Later he was briefed at his hotel by Gen. Colin L. Powell, chairman of the Joint Chiefs of Staff; met with his transition planners, and conducted other business.

After a dinner at the Georgetown home of Democratic contributor Pamela Harriman, Clinton was scheduled to return to Little Rock, Ark.

At his afternoon news conference after the luncheon, Clinton said he would "pledge to (Congress) an open door" and regular communication, saying he hoped there would be "bipartisan cooperation" to get the country moving.

"The sense I get from the American people, which I got again (Wednesday) from the thousands of people that were there on (Georgia Avenue) is they don't expect miracles of us but they do expect progress and they do want us to work. They want the finger-pointing and the blame-placing to stop."

Although he and Vice President-elect Gore were effusive in their praise for the members with whom they had met, Clinton, in response to a question, said Congress too is on the spot. "I think what Congress has to prove that ... we're capable of decision-making, of coming to closure on the difficult issues of the day."

Clinton indicated to lawmakers that he wanted to move swiftly on the main elements of his agenda: the economic package, health care reform and national service.

He indicated to lawmakers that he would send them the outlines of his economic program in early to mid-December, about the same time he holds an economic summit meeting with top business and economic leaders in Little Rock and begins to name the members of his economic team.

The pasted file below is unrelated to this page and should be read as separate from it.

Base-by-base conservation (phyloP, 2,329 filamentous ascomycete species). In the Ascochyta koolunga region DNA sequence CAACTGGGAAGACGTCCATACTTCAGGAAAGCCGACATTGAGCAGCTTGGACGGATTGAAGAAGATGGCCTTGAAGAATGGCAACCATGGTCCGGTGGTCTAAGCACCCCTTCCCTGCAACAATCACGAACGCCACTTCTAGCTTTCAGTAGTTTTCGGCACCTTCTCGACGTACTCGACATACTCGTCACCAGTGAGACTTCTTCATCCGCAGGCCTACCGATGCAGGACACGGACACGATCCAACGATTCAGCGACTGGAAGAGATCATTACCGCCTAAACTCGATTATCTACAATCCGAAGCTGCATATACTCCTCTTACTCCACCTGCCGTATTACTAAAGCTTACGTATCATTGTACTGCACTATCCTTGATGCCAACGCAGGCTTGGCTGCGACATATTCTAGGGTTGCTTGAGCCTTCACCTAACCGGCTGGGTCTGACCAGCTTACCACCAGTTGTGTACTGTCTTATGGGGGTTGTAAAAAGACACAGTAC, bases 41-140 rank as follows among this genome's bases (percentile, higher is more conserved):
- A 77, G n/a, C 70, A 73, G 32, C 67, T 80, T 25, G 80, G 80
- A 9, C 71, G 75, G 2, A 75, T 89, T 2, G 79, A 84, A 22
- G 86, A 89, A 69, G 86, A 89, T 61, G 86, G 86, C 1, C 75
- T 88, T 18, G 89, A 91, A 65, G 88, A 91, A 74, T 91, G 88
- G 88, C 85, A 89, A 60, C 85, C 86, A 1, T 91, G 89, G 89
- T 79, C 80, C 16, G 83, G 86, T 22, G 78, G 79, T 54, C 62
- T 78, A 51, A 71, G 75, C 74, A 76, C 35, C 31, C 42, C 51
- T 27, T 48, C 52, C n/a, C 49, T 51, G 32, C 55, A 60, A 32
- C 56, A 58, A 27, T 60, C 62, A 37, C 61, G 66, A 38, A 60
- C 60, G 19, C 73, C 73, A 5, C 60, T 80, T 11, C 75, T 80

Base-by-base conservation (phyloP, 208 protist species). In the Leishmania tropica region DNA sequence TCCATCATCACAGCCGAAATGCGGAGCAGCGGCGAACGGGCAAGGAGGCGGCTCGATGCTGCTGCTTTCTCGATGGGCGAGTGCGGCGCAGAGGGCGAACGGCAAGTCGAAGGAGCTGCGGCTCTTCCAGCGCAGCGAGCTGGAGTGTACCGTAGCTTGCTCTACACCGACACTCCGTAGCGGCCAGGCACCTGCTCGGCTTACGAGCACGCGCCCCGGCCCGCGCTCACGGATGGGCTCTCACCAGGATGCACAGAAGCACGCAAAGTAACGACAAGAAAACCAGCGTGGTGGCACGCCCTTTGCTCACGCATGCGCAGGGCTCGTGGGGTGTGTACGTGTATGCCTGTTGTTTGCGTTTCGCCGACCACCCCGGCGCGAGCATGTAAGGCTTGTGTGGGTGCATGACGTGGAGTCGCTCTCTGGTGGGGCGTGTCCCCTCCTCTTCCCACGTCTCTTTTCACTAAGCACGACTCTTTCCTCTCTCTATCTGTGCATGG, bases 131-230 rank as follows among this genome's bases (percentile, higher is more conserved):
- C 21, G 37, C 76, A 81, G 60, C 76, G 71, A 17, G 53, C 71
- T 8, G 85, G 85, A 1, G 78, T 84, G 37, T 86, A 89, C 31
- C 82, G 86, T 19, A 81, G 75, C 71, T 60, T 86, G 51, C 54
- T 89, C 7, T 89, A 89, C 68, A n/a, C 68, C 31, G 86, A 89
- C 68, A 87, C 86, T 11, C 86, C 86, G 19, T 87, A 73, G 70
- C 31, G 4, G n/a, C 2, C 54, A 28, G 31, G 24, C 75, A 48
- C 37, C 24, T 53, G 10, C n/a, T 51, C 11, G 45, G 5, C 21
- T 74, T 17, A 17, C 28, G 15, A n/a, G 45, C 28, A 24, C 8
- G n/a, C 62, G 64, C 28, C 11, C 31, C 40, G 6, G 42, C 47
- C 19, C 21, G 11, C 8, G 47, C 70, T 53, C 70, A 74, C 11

Clinton, according to congressional and transition sources, said he hoped his allies in Congress would spend December and early January massaging the package so that he could present it in the first major speech after his inaugural address. One Clinton adviser said the president-elect's staff is eyeing Monday, Jan. 25, for a State of the Union address.

Clinton offered no new details of his economic package, but there was a consensus in both his private meetings with lawmakers that it should include both short-term economic stimulus and a longer-term plan for reducing the federal budget deficit.

"The president-elect is quite conscious and well aware of the dilemma of attempting to stimulate the economy on one hand without exacerbating the deficit problem that confronts us," Michel said.

According to those who attended the meetings, there was no discussion of a middle-class tax cut, but Clinton adviser Bruce Lindsey said there was no slackening in the president-elect's commitment to include it in his overall package.

Clinton said there also was agreement that the key to deficit reduction is controlling health care costs. "The one thing that I think came out of this bipartisan lunch today is, no one seriously believes that we will ever get the deficit under control until we adopt a system which brings health care costs under control that are both privately and publicly funded," he said. "It has never happened in any other country. It is not about to happen in this country."